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How Much More Christian Blood Must Our Interventions Spill?

Middle Eastern Christians demonstrating in the Netherlands. Credit: Robert Hoetink/Shutterstock

Back in June, Islamic militants in Burkina Faso entered a village, forced everyone to lie face down on the ground, found four people wearing crucifixes, and summarily executed them. It was the second time in as many months that Islamists had singled out and murdered people wearing Christian imagery. At least 20 Christians in Burkina Faso have been killed in 2019 across five attacks that have targeted Christian communities. “The trouble began three years ago,” reports The Washington Post, when Islamic militants began trickling in from neighboring Mali. Many of them carried weapons stolen after the 2011 collapse of Libya, which, we should remember, was caused by a U.S.-led NATO intervention.

As we never seem to learn, American foreign adventurism has been terrible for the global Christian population.

The president of the Episcopal Conference of Burkina Faso and Niger, Bishop Laurent Dabiré, warned in June that local Christians were in danger of “elimination” because of continued attacks by Islamic militants. “Their main target appears to be the Christians and I believe they are trying to trigger an interreligious conflict,” Dabiré noted. Christians are only 20 percent of Burkina Faso’s population, and the threat to African Christians by Muslim extremists connected to instability farther north is not unique to there. It has been observed in Mali, the Central African Republic, Niger, and Nigeria. It has included kidnappings, rapes, executions, and the beheading of a 77-year-old Spanish nun in CAR. “Africa is a continent where violence against Christians is exploding,” Cardinal Dieudonne Nzapalainga told the German media outlet Deutsche Welle.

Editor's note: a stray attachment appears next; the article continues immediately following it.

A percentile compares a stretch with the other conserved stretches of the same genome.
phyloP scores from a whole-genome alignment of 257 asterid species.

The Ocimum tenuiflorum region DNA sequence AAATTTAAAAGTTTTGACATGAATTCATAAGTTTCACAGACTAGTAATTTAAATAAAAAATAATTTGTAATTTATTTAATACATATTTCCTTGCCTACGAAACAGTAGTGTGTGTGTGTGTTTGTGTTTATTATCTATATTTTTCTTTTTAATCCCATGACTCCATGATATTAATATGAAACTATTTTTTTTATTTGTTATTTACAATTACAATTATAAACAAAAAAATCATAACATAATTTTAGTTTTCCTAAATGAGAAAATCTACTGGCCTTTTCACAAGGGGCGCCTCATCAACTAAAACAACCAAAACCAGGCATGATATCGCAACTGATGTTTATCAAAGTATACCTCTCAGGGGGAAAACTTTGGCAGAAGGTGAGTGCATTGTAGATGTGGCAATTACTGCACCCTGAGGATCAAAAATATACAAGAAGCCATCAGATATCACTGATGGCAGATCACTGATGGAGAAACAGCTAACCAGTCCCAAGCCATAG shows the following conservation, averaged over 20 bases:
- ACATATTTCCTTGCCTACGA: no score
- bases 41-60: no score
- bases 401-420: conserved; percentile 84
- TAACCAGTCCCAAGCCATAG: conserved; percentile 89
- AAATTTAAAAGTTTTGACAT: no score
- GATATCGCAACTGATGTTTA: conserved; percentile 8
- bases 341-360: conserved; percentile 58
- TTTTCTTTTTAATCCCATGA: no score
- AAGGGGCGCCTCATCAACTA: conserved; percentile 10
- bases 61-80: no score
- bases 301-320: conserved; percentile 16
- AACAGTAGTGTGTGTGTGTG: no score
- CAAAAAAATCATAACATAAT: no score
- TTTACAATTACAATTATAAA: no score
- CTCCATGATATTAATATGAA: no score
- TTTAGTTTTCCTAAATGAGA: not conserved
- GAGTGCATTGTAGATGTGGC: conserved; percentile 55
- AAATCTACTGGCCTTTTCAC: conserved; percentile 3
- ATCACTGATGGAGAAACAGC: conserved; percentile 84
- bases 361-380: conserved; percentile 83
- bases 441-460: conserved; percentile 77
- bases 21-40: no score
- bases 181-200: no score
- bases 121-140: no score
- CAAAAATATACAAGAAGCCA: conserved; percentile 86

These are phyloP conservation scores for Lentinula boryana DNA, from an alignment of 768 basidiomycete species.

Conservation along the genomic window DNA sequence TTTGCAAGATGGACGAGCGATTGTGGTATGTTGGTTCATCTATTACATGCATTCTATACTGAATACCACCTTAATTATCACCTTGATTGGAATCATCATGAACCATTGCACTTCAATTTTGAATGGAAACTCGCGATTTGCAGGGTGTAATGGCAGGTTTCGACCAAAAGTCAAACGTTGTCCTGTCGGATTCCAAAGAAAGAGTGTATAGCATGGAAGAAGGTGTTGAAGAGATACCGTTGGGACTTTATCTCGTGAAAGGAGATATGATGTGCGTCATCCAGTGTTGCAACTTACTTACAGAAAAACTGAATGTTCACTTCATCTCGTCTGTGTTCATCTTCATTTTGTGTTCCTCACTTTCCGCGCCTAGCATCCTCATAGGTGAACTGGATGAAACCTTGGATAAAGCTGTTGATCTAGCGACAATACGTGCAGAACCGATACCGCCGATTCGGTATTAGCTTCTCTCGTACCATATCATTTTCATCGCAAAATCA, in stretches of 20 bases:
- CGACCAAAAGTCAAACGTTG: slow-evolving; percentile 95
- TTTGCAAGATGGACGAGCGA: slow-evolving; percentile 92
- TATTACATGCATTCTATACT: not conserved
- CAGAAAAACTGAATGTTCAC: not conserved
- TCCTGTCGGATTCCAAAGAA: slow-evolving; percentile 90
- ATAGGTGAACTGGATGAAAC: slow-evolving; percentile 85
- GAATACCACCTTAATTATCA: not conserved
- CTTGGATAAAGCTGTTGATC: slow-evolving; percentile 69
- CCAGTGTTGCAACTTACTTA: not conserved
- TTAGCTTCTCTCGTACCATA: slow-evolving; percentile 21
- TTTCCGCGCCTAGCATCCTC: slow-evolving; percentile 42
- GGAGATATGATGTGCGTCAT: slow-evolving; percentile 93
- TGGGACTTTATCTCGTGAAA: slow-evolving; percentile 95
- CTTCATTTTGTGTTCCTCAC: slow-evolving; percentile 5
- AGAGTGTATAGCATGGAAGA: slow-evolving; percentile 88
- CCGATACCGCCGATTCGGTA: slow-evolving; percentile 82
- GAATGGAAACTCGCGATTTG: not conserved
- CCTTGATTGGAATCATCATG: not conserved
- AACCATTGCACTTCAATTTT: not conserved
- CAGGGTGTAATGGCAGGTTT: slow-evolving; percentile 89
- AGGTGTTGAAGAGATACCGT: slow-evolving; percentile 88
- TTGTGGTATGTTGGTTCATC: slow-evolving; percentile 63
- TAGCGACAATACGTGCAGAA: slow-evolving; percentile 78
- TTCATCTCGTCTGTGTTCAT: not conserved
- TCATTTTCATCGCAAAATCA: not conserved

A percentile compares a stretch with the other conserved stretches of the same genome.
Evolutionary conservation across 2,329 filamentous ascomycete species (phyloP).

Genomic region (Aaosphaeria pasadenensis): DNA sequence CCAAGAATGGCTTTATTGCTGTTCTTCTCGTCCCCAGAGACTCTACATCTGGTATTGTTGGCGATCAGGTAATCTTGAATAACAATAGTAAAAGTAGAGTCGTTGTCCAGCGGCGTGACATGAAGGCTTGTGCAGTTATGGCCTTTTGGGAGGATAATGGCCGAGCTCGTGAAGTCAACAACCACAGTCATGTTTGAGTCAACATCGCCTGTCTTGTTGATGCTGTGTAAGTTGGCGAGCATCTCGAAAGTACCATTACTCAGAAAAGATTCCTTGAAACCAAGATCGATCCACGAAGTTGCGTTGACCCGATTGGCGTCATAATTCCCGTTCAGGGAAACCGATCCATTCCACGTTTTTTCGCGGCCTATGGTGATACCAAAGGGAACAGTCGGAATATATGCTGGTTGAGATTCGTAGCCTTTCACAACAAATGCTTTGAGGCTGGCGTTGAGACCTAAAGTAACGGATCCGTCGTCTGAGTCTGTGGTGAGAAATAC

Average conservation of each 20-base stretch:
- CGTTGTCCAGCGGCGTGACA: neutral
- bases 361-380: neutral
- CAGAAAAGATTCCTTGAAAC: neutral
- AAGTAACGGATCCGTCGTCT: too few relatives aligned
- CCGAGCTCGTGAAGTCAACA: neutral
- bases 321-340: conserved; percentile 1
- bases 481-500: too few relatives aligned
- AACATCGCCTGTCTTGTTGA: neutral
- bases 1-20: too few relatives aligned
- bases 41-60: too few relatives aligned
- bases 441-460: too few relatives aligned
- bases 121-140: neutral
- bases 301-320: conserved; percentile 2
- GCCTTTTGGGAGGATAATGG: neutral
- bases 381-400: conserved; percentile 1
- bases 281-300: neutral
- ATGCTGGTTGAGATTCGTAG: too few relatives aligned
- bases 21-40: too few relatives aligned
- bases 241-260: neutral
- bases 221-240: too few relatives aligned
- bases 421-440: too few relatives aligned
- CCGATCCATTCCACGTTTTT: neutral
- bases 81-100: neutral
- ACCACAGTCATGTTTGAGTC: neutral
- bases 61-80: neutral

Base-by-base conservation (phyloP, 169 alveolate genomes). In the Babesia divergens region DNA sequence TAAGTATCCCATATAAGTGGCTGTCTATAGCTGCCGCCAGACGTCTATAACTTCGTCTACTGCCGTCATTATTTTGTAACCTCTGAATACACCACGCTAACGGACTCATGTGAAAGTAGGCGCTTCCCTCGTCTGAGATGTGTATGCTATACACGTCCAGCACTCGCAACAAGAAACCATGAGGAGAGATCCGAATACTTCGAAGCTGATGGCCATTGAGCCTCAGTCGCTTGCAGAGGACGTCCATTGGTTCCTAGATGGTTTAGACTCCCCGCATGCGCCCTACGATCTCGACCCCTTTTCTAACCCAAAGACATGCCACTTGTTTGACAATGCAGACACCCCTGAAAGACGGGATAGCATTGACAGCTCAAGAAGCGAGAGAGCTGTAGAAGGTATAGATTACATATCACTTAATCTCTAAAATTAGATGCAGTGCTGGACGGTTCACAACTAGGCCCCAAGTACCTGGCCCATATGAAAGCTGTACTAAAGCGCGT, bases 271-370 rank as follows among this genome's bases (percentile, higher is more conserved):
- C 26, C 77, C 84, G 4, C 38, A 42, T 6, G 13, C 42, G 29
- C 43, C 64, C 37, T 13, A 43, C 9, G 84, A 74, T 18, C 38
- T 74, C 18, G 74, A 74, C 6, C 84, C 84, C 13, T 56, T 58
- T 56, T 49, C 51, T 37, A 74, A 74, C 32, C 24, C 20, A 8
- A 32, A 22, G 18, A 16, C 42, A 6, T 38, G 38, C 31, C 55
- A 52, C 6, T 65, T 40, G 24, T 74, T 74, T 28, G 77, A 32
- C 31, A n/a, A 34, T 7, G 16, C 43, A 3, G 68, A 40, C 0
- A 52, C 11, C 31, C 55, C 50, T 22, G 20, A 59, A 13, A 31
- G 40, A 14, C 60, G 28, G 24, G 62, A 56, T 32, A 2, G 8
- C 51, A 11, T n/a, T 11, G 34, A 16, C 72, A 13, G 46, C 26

So…Libya. Eight years after the NATO intervention, the country is still a chaotic mess of competing violent militias. Millions of Libyan refugees now reside in other countries. Thousands of Libyan civilians, soldiers, and mercenaries from neighboring countries have been killed. Nor can we forget Benghazi, where Islamic militants dragged the body of a U.S. ambassador through the streets. Now we can add to that list the violence and persecution of Christians 1,500 miles away. Imagine the war in Ukraine causing tremors of violence in London.

We remain a nation with one of the most vocal Christian political communities in the West—still one third of America’s citizens deem her a Christian nation. One would think we would steer clear of conflicts that disproportionately harm Christians of other lands, especially where they are already vulnerable minorities. Yet we still invaded Iraq in 2003, and it’s proven disastrous for the ancient, venerable Christian community there. Before the invasion, approximately 1.4 million Christians lived in Iraq. Today, there are fewer than 250,000, an 80 percent drop.